We all know that weeds are an inevitable part of life. When one plants seeds on any ground, there is the hope that one day the seeds will grow into a plant and that gradually the plants will yield some fruits or give some flowers. This was my particular expectation when two months ago my family and I embarked on a gardening lark. Of course, the decision to plant seeds came upon us almost on an impulse during an afternoon of clearing our back yard and trying to define it in some way or other that would give it our own personal stamp. How better to do this than plant our very own seeds.
It was with relative ease that we removed the remnants of what looked to be the previous plants that may have been planted there before us, and then proceed to prepare the soil to to be receptive to the water as well as be ready to receive new seeds. Having never thought over much about the intricacies of gardening, we perhaps merely assumed that as long as we removed the visible old and rather undesirable growth, the soil would automatically be ready to take what ever seeds we planted and allow them to grow. This assumption was made mainly because we were novices, I would like to believe.
After much excitement and anticipation of the time when the seeds would start showing growth and start looking alive, we were very proud indeed to finally see with our own naked eyes the fruits of our labour, as we began to see the promise of new life. Unbeknown to us this was only just the beginning.
As the winter rains came and went , watering our garden, the seedlings indeed became visible and great was our joy and sense of pride at a job well done. A success, this gardening lark seemed to be!
As nature would have it, the waters did not only nurture our seeds, but also resuscitated the remainder of the plants that had been there, which we had been so careful to remove, again, we decided to bide our time and give the plants a chance to see what would take form.
Considering how much of a pride and joy our new garden was to us, we never missed a moment to show it off to our visitors who may even have been surprised at the fact that we did some gardening in the first place. A sort of ‘so there’ kind of thinking. Many of our guest were pleasantly surprised and indeed appeared to share in our excitement for the new growth brought about by our own hands.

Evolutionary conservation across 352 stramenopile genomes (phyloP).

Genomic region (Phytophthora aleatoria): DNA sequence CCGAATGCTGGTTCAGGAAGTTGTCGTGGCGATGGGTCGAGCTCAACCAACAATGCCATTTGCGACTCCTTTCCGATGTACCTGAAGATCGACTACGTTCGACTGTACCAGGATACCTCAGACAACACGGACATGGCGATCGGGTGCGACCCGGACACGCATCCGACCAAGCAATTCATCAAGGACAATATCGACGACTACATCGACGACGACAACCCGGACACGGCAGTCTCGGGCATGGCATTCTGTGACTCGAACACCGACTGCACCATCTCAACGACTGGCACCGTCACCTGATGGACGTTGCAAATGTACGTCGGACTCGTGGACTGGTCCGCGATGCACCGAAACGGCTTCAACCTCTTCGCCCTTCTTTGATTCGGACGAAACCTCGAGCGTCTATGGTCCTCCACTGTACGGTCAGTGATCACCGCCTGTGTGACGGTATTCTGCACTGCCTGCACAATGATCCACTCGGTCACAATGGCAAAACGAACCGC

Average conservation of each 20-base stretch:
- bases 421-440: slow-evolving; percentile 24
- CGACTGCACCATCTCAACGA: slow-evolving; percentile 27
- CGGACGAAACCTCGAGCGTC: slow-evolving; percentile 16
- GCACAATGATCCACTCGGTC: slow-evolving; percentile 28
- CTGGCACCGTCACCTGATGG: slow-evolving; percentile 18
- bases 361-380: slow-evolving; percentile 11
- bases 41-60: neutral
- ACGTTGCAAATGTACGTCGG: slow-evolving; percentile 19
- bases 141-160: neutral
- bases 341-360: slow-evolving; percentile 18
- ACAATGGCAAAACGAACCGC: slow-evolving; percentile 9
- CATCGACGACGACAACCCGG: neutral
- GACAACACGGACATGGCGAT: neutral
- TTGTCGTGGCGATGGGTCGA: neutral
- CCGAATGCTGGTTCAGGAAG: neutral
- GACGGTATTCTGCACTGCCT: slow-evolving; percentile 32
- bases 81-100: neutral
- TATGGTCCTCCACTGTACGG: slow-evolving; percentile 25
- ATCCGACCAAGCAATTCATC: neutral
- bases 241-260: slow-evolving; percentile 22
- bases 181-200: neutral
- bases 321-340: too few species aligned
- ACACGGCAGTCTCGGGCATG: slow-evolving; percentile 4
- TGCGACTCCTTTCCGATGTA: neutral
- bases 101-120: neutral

One guest, however, having perhaps some knowledge of gardening or plants, pointed out that one of the biggest plants that was growing in the midst of our little newly grown plants, was actually a potential hazard to the rest of the plants. But how could this be? This was one plant that showed so much promise, how is it possible that it was the one that could bring damage to the whole of the pot? In this spirit, we thought that perhaps it was a mistake and that this beautiful fast growing plant would not cause much damage, thus we gave it some more time.
As the rains continued and all the plants were starting to come into themselves, it became evident that they were all growing in their own right, but somehow the general growth seemed to have come to a standstill, ‘here and no further’ the little plants seem to say, and yet upwardly mobile was the dubious one, carelessly growing and thriving.
At noticing this phenomena, I realised also that some ants were getting attracted to the plants and somehow, they seemed to be getting more everyday, and the ‘weed’ was now looking spiky and not so easy on the eye or to the touch, so I thought, maybe we should remove this one and see what happens.
The offending plant was plucked out of its oblivion and sent to an early or maybe timely death, in order to allow new possibilities for the other plants. But, after a bit of time, it looked like the other plants were suffering, as if the removal of that one plant was having a negative effect on them. This was now a little bit of an unexpected surprise, as I had been almost convinced that that plant was the ‘bad apple’ and that removing it would bring salvation to the other plants. Why were the remaining plants ailing?
Again, only Time would tell.
Life continued, and I must admit I even began to forget about the progress of the plants, albeit I saw them almost daily.
During one uncharacteristically warm week I noticed that lo and behold the flowers were emerging and with time they started to bloom, I was ecstatic! We had done it, our plants were blooming ! Well done us!
My attention was brought back ever so quickly to again paying attention and admiring our flowers.
It is then that it occurred to me that the planting of the seeds is the initial step in gardening, however throughout one must expect the unexpected. One must be vigilant in case a weed starts to grow thrive while going unnoticed. Just as the trees lose their leaves at some time in the changes of the seasons, to allow new growth later, so it is with planting seeds. There is a constant tending process to ensure that all is still in order.
I realised today, how the plants in our garden reminded me of the process of life. It is sometimes necessarily to get rid of the weeds, so as to allow new possibilities to emerge.
The process of weeding may sometimes feel like you are getting rid of a good thing, yet it may be that by not removing what seems to be a perfectly normal plant, one my be blocking the newness of life from coming.
I now, with my hand on my heart, commit to always remembering to check up on all my gardens, physical, mental, and Spiritual, because Who knows? this may be the secret to sustaining a healthy growth process. A way of allowing the Process of Life to take it’s course.
Perhaps weeds are there to remind us to always take care.